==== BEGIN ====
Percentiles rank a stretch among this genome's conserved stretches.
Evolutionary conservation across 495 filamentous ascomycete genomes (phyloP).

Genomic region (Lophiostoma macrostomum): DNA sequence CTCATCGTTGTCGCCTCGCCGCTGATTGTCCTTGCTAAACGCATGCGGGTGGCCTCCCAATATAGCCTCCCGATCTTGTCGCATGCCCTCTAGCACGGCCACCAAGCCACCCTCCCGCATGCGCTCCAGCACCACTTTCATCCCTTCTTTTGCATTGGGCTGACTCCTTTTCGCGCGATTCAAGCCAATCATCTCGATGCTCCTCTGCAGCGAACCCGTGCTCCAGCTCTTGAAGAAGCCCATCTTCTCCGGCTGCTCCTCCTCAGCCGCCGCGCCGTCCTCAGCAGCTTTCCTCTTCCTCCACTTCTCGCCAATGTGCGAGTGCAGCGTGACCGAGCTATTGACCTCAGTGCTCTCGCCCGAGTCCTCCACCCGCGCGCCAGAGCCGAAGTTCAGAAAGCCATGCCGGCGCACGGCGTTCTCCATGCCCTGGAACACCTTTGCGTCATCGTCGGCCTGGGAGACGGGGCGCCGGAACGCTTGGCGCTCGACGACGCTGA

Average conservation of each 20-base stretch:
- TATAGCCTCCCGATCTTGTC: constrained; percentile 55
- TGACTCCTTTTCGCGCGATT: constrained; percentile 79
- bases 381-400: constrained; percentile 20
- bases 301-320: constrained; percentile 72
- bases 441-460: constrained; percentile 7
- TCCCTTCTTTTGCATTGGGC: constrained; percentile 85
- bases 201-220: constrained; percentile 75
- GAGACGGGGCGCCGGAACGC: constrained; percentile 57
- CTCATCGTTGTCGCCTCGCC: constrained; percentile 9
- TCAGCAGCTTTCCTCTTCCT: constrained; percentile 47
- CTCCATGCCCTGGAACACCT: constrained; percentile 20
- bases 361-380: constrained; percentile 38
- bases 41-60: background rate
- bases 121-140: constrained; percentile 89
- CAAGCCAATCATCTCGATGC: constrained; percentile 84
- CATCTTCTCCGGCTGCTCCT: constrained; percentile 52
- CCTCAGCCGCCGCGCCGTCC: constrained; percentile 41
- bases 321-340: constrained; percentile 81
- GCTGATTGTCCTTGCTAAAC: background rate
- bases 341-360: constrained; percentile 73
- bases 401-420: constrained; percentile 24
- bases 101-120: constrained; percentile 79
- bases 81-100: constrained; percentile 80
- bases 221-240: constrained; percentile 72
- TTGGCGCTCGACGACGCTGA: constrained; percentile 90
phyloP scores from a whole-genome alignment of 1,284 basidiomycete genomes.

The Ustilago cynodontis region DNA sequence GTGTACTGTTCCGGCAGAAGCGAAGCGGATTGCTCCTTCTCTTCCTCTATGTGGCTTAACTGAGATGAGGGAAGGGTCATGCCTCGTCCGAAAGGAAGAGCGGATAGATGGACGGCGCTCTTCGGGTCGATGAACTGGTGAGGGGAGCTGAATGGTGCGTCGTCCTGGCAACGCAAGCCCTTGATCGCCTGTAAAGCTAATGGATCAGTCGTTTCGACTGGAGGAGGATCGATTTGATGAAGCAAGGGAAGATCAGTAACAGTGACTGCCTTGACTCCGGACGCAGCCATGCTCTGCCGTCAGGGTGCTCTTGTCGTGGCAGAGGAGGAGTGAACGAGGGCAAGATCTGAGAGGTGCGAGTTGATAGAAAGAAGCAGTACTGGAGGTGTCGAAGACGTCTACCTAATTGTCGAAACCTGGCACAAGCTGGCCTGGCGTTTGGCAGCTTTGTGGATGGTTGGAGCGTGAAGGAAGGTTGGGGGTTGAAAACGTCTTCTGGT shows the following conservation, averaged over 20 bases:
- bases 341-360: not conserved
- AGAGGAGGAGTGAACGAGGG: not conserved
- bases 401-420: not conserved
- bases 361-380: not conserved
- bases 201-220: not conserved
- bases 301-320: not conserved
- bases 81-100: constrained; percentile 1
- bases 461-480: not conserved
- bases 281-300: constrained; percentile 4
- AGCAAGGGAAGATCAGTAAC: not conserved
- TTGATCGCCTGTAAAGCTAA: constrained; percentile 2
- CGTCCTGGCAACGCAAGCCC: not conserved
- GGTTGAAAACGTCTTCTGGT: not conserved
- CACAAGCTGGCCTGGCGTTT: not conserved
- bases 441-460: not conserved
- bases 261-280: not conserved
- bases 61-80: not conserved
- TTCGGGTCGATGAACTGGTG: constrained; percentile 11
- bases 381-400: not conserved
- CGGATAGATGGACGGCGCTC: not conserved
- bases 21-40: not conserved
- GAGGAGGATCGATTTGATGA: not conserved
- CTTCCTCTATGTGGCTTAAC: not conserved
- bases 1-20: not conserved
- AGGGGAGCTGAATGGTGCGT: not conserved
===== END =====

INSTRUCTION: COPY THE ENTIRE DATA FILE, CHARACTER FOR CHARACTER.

Percentiles rank a stretch among this genome's conserved stretches.
Evolutionary conservation across 495 filamentous ascomycete genomes (phyloP).

Genomic region (Lophiostoma macrostomum): DNA sequence CTCATCGTTGTCGCCTCGCCGCTGATTGTCCTTGCTAAACGCATGCGGGTGGCCTCCCAATATAGCCTCCCGATCTTGTCGCATGCCCTCTAGCACGGCCACCAAGCCACCCTCCCGCATGCGCTCCAGCACCACTTTCATCCCTTCTTTTGCATTGGGCTGACTCCTTTTCGCGCGATTCAAGCCAATCATCTCGATGCTCCTCTGCAGCGAACCCGTGCTCCAGCTCTTGAAGAAGCCCATCTTCTCCGGCTGCTCCTCCTCAGCCGCCGCGCCGTCCTCAGCAGCTTTCCTCTTCCTCCACTTCTCGCCAATGTGCGAGTGCAGCGTGACCGAGCTATTGACCTCAGTGCTCTCGCCCGAGTCCTCCACCCGCGCGCCAGAGCCGAAGTTCAGAAAGCCATGCCGGCGCACGGCGTTCTCCATGCCCTGGAACACCTTTGCGTCATCGTCGGCCTGGGAGACGGGGCGCCGGAACGCTTGGCGCTCGACGACGCTGA

Average conservation of each 20-base stretch:
- TATAGCCTCCCGATCTTGTC: constrained; percentile 55
- TGACTCCTTTTCGCGCGATT: constrained; percentile 79
- bases 381-400: constrained; percentile 20
- bases 301-320: constrained; percentile 72
- bases 441-460: constrained; percentile 7
- TCCCTTCTTTTGCATTGGGC: constrained; percentile 85
- bases 201-220: constrained; percentile 75
- GAGACGGGGCGCCGGAACGC: constrained; percentile 57
- CTCATCGTTGTCGCCTCGCC: constrained; percentile 9
- TCAGCAGCTTTCCTCTTCCT: constrained; percentile 47
- CTCCATGCCCTGGAACACCT: constrained; percentile 20
- bases 361-380: constrained; percentile 38
- bases 41-60: background rate
- bases 121-140: constrained; percentile 89
- CAAGCCAATCATCTCGATGC: constrained; percentile 84
- CATCTTCTCCGGCTGCTCCT: constrained; percentile 52
- CCTCAGCCGCCGCGCCGTCC: constrained; percentile 41
- bases 321-340: constrained; percentile 81
- GCTGATTGTCCTTGCTAAAC: background rate
- bases 341-360: constrained; percentile 73
- bases 401-420: constrained; percentile 24
- bases 101-120: constrained; percentile 79
- bases 81-100: constrained; percentile 80
- bases 221-240: constrained; percentile 72
- TTGGCGCTCGACGACGCTGA: constrained; percentile 90
phyloP scores from a whole-genome alignment of 1,284 basidiomycete genomes.

The Ustilago cynodontis region DNA sequence GTGTACTGTTCCGGCAGAAGCGAAGCGGATTGCTCCTTCTCTTCCTCTATGTGGCTTAACTGAGATGAGGGAAGGGTCATGCCTCGTCCGAAAGGAAGAGCGGATAGATGGACGGCGCTCTTCGGGTCGATGAACTGGTGAGGGGAGCTGAATGGTGCGTCGTCCTGGCAACGCAAGCCCTTGATCGCCTGTAAAGCTAATGGATCAGTCGTTTCGACTGGAGGAGGATCGATTTGATGAAGCAAGGGAAGATCAGTAACAGTGACTGCCTTGACTCCGGACGCAGCCATGCTCTGCCGTCAGGGTGCTCTTGTCGTGGCAGAGGAGGAGTGAACGAGGGCAAGATCTGAGAGGTGCGAGTTGATAGAAAGAAGCAGTACTGGAGGTGTCGAAGACGTCTACCTAATTGTCGAAACCTGGCACAAGCTGGCCTGGCGTTTGGCAGCTTTGTGGATGGTTGGAGCGTGAAGGAAGGTTGGGGGTTGAAAACGTCTTCTGGT shows the following conservation, averaged over 20 bases:
- bases 341-360: not conserved
- AGAGGAGGAGTGAACGAGGG: not conserved
- bases 401-420: not conserved
- bases 361-380: not conserved
- bases 201-220: not conserved
- bases 301-320: not conserved
- bases 81-100: constrained; percentile 1
- bases 461-480: not conserved
- bases 281-300: constrained; percentile 4
- AGCAAGGGAAGATCAGTAAC: not conserved
- TTGATCGCCTGTAAAGCTAA: constrained; percentile 2
- CGTCCTGGCAACGCAAGCCC: not conserved
- GGTTGAAAACGTCTTCTGGT: not conserved
- CACAAGCTGGCCTGGCGTTT: not conserved
- bases 441-460: not conserved
- bases 261-280: not conserved
- bases 61-80: not conserved
- TTCGGGTCGATGAACTGGTG: constrained; percentile 11
- bases 381-400: not conserved
- CGGATAGATGGACGGCGCTC: not conserved
- bases 21-40: not conserved
- GAGGAGGATCGATTTGATGA: not conserved
- CTTCCTCTATGTGGCTTAAC: not conserved
- bases 1-20: not conserved
- AGGGGAGCTGAATGGTGCGT: not conserved